What value to set Encoder Offset to?

I’m trying to start off a robot run with both motor encoders at 0. This is likely the case if the BrickPi has just been powered up, but not if the motors have run. Looking at the firmware & BrickPi.py code, it seems I just need to set the field to the same value & sign as the encoder - only it doesn’t work. I found that if I applied 32 bit values from -247483648 to 2147483647 to the offset, calling BrickPiUpdateValues() each time till the encoder ends up as 0, it might take a while (even on my Raspberry Pi 3), but unfortunately the motor ends up in a uncontrollable state.
I realize I’m being anal here, but after all I’m a 72 year old retired programmer who likes having fun using Python to make things happen.
If someone can offer up a formula for setting an offset value to 0 an encoder reading, I’d much appreciate it.

To set the encoder to zero, set the encoder offset to the value of the encoder then call BrickPiUpdateValues().

The firmware running on the BrickPi will subtract the encoder offset from the value of the encoder. Assuming the motors are stationary, you can zero them by writing the encoder value to the encoder offset. If the motors are rotating, then from the time you get an encoder reading until the time you set the encoder offset and get another reading, you wouldn’t ever see zero.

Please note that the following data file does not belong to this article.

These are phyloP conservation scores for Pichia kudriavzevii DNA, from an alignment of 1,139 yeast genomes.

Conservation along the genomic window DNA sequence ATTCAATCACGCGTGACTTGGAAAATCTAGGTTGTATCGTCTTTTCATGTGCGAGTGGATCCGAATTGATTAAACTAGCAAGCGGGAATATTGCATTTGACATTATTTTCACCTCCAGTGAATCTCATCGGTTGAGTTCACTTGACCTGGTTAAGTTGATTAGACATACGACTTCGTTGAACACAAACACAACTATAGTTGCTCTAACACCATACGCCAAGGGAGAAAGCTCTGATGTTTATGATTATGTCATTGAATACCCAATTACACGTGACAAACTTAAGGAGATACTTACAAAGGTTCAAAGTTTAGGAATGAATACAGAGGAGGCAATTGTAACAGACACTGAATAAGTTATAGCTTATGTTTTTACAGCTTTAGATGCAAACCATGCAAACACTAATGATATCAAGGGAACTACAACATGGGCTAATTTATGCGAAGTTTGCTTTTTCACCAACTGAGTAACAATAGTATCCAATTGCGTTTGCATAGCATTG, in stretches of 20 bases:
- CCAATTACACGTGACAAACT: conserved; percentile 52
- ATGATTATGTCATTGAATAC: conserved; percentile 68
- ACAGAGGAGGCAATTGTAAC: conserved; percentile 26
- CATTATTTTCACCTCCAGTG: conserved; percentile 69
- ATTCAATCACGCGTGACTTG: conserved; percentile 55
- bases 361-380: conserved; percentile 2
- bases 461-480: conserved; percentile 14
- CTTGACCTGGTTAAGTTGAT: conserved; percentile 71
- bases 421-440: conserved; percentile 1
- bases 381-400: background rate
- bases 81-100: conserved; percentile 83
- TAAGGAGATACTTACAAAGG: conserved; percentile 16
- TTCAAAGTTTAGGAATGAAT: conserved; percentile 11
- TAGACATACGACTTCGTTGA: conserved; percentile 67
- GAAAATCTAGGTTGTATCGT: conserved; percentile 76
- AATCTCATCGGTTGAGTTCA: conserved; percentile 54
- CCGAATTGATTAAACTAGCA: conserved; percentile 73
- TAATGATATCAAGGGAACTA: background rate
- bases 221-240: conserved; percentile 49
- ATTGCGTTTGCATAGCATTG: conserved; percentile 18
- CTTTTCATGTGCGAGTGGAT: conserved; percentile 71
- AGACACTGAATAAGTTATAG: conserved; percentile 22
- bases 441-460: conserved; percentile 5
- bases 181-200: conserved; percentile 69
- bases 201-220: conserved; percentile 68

Thanks for replying. That’s what I surmised from looking at the firmware - only it doesn’t work on my BrickPi & RaspberryPi 3. My tests were done with the motors stopped.

After many hours of this long retired programmer’s 72 year old brain scanning the code, the acquisition of an Atmel programmer so I could place debug code in the firmware, and, I’ll bet, at least 15 firmware reprograms, I found the bug.
In firmware version 2.5, the Compressed_Communication file, ParseHandleValues function, line 539 should be:
ENC_Offset[port] = GetBits(1, 0, (GetBits(1, 0, 5)));
instead of:
ENC_Offset[port] = GetBits(1, 0, (GetBits(1, 0, 5) + 1));
My version of the firmware is too mussed up with debug stuff at the moment to offer it up.

Thank you for taking the time to dig through and find this. This is actually a bug in the BrickPi.py drivers, not in the firmware. By “fixing” it in the firmware, it will break drivers that were written correctly (such as the Raspberry Pi C drivers), and doing it that way will also limit to offsetting by only 31 bits, not a full 32 bits. I just created a pull request on Github that should fix the issue with the Python drivers.